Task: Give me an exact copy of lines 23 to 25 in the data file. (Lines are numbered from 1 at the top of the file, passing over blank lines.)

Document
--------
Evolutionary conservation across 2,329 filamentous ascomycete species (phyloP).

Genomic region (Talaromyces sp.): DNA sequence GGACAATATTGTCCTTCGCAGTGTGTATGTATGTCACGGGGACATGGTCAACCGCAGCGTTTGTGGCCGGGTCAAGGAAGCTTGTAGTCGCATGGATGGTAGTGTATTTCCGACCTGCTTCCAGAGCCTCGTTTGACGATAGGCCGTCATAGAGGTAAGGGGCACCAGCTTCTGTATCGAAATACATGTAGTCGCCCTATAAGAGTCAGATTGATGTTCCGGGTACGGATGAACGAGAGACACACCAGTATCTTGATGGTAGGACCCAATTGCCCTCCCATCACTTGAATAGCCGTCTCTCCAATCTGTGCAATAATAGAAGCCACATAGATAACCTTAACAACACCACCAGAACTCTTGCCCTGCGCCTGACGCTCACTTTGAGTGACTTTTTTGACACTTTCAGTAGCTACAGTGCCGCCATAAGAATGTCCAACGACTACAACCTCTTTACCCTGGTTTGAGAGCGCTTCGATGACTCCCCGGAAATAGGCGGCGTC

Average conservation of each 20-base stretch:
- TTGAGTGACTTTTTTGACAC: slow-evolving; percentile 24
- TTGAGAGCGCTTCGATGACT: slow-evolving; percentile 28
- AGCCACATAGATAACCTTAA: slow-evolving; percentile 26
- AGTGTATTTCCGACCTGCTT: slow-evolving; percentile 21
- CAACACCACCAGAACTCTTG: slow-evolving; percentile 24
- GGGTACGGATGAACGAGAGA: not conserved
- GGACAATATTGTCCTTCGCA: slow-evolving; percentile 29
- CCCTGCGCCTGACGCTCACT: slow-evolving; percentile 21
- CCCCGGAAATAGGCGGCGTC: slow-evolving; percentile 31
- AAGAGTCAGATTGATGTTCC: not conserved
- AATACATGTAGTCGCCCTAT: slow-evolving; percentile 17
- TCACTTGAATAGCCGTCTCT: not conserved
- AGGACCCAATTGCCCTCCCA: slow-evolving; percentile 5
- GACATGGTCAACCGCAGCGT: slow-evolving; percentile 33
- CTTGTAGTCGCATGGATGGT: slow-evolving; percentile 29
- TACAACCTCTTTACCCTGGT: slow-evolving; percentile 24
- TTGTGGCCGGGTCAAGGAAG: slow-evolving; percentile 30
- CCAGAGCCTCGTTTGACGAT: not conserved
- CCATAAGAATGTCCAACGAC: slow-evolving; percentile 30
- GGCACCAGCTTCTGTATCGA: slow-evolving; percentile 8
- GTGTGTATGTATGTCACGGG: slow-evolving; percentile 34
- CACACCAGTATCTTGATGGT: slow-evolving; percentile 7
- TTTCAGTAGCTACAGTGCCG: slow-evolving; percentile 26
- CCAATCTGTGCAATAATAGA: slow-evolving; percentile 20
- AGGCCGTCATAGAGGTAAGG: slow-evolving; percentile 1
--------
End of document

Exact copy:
- GGCACCAGCTTCTGTATCGA: slow-evolving; percentile 8
- GTGTGTATGTATGTCACGGG: slow-evolving; percentile 34
- CACACCAGTATCTTGATGGT: slow-evolving; percentile 7